Alex Jones And His Lawyer Get Spaaaaanked In Court

If you’re an attorney, it’s hard to top being accused of soliciting perjury on the witness stand, only to have the judge agree that your client is one hundred percent lying his ass off in open court. And yet Alex Jones’s lawyer F. Andino Reynal managed to do it yesterday in the Texas trial where his client is being sued for defamation by Neil Heslin and Scarlett Lewis, parents of 6-year-old Jesse Lewis, who was murdered at Sandy Hook Elementary School.

“Mr. Jones, did you know that 12 days ago your attorneys messed up and sent me an entire digital copy of your entire cellphone with every text message you’ve sent for the past two years, and when informed, did not take any steps to identify it as privileged or protect it in any way?” the plaintiffs’ lawyer Mark Bankston asked Jones as he sat sweating on the witness stand. “And as of two days ago, it fell free and clear into my possession. And that is how I know you lied to me about not having any messages about Sandy Hook.”

HO. LEE. SHIT.


In case that wasn’t totally clear, a lawyer in receipt of accidentally transmitted material is obliged to tell opposing counsel about the error. Apparently under Texas law, there’s a 10-day period to reclaim the mistaken transmission, after which there’s no getting it back. In a hearing this morning on Reynal’s emergency motion to reclaim the phone data, or at least get it sealed, it emerged that Reynal’s paralegal put the digital copy of Jones’s phone in a Dropbox folder the parties were using for shared evidence.

Realizing the error, Reynal asked Bankston to “please disregard” the link. Which is not “this link contains privileged materials which have been sent to you in error, please delete and destroy all copies,” and it imposed no legal duty on Bankston to do anything of the kind. So when Reynal asked for a mistrial this morning, Judge Gamble wasn’t having it. And she didn’t seal the contents of the phone either, although she gave Reynal until the end of the day to designate specific emails and texts as attorney-client communications.

That means that the House January 6 Select Committee, which has asked Bankston for the device image, is going to get it today. As will the other Sandy Hook plaintiffs in Texas, who are represented by Bankston, and in Connecticut, with whom Heslin and Lewis have a discovery sharing agreement. Womp, and also womp.

It’s a fitting coda for the hearing yesterday, when Bankston used the communications on the device to impeach Jones on the witness stand.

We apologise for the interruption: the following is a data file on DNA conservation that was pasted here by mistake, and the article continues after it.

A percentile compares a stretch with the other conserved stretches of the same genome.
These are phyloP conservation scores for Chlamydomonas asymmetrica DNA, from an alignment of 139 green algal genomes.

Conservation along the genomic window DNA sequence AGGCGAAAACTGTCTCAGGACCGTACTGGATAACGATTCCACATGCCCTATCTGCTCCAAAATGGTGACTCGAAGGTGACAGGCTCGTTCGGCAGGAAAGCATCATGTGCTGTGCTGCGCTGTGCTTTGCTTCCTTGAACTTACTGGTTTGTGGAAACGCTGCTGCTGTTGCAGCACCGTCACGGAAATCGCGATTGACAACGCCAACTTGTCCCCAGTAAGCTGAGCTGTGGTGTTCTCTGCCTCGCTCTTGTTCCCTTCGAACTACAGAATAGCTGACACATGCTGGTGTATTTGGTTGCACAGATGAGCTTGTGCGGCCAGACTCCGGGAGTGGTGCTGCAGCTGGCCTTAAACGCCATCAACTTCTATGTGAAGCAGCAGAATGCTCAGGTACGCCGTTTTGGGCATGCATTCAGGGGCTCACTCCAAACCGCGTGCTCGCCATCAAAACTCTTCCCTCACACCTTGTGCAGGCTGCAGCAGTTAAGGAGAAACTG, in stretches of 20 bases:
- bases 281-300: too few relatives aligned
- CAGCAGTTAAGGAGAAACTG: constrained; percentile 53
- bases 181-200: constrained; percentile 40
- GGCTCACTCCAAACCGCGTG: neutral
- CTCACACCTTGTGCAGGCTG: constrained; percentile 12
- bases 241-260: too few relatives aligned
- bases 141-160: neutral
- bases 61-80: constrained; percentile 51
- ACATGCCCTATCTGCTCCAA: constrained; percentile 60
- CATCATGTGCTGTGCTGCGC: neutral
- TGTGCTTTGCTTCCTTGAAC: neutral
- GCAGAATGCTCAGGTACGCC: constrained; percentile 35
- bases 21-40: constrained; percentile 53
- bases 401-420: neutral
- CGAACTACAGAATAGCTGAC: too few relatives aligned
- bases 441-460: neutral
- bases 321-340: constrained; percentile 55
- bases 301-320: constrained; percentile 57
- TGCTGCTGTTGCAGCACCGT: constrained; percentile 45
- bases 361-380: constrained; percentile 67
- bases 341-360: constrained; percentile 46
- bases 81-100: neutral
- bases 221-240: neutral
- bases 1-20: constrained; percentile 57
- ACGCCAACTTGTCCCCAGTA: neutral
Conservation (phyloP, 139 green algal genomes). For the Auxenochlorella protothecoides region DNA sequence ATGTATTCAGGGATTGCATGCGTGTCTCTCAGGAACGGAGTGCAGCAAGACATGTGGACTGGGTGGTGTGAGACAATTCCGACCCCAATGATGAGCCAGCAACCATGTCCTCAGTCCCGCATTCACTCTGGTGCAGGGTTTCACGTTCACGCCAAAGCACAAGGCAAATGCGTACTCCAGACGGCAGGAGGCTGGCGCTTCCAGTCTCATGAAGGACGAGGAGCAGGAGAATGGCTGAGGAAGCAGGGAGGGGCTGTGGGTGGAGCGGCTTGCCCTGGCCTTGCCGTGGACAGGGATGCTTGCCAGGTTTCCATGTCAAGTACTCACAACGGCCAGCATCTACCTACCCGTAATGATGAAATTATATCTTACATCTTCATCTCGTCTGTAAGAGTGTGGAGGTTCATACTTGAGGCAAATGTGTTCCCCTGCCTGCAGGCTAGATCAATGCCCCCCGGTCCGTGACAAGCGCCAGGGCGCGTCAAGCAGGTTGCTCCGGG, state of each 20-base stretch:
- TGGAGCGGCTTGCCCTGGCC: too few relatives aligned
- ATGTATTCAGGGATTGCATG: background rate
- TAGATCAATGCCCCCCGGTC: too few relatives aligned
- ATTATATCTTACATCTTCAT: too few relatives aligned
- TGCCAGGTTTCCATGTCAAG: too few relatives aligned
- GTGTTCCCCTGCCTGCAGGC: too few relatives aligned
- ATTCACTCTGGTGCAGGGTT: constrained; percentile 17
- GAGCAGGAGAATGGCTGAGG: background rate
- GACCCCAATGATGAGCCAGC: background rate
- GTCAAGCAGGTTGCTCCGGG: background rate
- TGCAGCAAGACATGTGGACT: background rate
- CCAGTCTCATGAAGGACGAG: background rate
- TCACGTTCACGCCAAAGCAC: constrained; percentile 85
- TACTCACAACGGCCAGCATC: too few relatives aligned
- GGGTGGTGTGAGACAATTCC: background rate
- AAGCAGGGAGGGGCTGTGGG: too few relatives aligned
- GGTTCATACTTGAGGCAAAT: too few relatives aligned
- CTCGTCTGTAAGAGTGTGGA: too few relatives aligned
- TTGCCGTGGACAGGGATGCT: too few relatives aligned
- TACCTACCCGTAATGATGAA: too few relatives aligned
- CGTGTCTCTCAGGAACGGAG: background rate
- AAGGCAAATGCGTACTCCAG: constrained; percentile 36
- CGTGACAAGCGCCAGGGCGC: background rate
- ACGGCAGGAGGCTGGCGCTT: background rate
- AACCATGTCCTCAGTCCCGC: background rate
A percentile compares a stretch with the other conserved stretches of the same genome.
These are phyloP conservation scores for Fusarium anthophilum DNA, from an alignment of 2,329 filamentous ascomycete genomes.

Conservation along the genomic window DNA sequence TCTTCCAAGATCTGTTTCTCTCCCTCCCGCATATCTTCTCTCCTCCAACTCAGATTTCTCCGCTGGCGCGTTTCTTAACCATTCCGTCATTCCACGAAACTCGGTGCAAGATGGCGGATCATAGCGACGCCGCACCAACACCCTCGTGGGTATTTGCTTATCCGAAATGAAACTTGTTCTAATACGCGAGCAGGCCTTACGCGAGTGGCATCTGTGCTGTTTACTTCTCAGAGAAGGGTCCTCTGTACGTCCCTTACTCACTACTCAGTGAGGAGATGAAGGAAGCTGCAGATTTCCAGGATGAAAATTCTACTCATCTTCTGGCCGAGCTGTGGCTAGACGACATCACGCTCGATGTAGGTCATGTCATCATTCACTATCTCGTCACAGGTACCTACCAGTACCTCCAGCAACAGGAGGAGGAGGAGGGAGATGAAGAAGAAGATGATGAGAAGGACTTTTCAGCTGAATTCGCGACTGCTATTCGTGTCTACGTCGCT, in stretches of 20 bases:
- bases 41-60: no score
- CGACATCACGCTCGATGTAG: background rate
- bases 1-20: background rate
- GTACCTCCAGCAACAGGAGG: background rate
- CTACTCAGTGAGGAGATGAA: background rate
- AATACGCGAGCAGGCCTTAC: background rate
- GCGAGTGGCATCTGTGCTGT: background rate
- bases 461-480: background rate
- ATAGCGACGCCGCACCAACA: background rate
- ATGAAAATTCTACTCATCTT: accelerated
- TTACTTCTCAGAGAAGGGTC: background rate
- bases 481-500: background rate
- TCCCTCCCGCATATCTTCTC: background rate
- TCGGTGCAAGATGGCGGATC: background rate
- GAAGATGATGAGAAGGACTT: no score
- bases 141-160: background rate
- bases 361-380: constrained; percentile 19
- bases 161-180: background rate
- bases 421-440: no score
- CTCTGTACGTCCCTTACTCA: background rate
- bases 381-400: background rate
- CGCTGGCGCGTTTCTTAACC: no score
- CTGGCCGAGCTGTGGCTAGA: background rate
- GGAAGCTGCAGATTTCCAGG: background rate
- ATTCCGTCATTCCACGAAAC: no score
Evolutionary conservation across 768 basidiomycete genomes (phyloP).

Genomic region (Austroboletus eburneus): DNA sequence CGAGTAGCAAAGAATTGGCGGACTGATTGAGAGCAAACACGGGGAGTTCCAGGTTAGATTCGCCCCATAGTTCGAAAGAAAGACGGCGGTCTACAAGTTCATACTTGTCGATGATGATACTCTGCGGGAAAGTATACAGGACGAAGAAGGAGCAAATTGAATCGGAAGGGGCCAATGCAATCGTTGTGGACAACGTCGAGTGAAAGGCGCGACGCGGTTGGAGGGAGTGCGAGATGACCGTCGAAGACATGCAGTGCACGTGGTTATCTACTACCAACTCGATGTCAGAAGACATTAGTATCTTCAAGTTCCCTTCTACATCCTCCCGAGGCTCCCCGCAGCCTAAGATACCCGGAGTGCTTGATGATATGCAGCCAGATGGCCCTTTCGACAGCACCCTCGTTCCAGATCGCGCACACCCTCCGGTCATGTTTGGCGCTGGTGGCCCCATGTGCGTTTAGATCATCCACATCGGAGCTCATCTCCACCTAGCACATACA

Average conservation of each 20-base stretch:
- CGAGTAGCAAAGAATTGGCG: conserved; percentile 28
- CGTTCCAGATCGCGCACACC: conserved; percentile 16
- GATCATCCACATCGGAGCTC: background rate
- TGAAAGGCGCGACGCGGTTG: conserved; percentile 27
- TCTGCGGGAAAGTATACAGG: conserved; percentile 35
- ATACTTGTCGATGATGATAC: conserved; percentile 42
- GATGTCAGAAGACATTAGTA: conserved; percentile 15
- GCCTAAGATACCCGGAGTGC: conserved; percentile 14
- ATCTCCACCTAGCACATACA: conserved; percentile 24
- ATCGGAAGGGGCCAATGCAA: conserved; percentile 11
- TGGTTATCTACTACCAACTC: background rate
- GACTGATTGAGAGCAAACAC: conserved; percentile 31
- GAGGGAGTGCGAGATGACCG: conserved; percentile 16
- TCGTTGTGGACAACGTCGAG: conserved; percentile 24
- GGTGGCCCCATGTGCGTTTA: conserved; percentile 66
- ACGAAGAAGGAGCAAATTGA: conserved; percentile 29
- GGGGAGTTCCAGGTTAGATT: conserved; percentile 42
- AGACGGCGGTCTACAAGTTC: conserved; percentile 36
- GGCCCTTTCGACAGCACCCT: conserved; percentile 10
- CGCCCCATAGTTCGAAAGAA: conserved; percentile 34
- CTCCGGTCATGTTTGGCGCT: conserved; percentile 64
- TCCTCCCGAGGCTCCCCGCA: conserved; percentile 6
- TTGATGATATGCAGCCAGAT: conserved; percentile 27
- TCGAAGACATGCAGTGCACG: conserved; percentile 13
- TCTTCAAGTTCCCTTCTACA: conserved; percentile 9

“I must have dictated that to my assistant,” Jones admitted when confronted with an email he wrote, just seconds after testifying that he hadn’t used email in 10 years. And his years-long insistence that he had no text messages pertaining to Sandy Hook was belied by a message from former host Paul Joseph Watson about an Infowars story suggesting that a news clip that showed doctors intubating a mannequin was evidence that coronavirus wasn’t causing hospitals to be overwhelmed. (Presumably the mannequin had signed the HIPAA form allowing the news team to witness the procedure.)

“This is a video of a medical student training to intubate,” Watson texted Jones in April 2020. “This makes us look ridiculous suggesting COVID is fake. Sandy Hook all over again.”

“I get it,” Jones replied, tacitly acknowledging that his site’s “reporting” that the massacre of 20 children and six adults in 2012 might be “staged” or a “hoax” was bullshit.

On the witness stand, Jones tried desperately to paint himself as an innocent victim. Of gun control advocates, who made him feel bad for being a gun owner after the Sandy Hook shooting, which forced him to suspect that the entire thing was a staged operation as part of an elaborate plot to repeal the Second Amendment. Of Megyn Kelly, who is “in with the Sandy Hook groups” and edited his interview to make him look bad. Of bad sources, who mislead him. Of the Clinton campaign, which “weaponized” his words, even after he “quit drinking for a while” and realized that maybe the kids at Sandy Hook actually were murdered after all. Of the social media platforms, who “stole my identity” by not letting him respond to his critics, which is just like a “social credit score” in China, watch for it folks they’re not just coming for me, they’re coming for you.

Jones even went so far as to affect — or at least play up — a cough from his supposedly torn larynx, hacking theatrically into the microphone both on the witness stand and off, particularly when things went south (or south-er) for him.

It was disgusting, on every level.

As the plaintiffs’ attorney Kyle Farrar noted during his closing statement, “They called them liars for 10 years to make money, and they’re calling them liars here to save money.”

Reynal saved one last bit of nastiness for the very end, invoking Holocaust survivor Martin Niemöller’s famous anti-Nazi poem which ends “Then they came for me—and there was no one left to speak for me” to defend Jones’s “right” to defame the parents of a dead child. The implication being that jurors should speak up for poor, hunted, victim Alex Jones, lest there be no one left to speak for them when they inevitably come. It was filthy, particularly in defense of a man who makes his living screaming about “globalists” and “Soros” and “the Rothschilds” and the “Jewish mafia.”

The case is with the jury now, which can’t LOCK HIM UP, but can’t take all his money. Fingers crossed.

PREVIOUSLY! Alex Jones Thinks He’s Going To Beat The Legal System. He Is Wrong.

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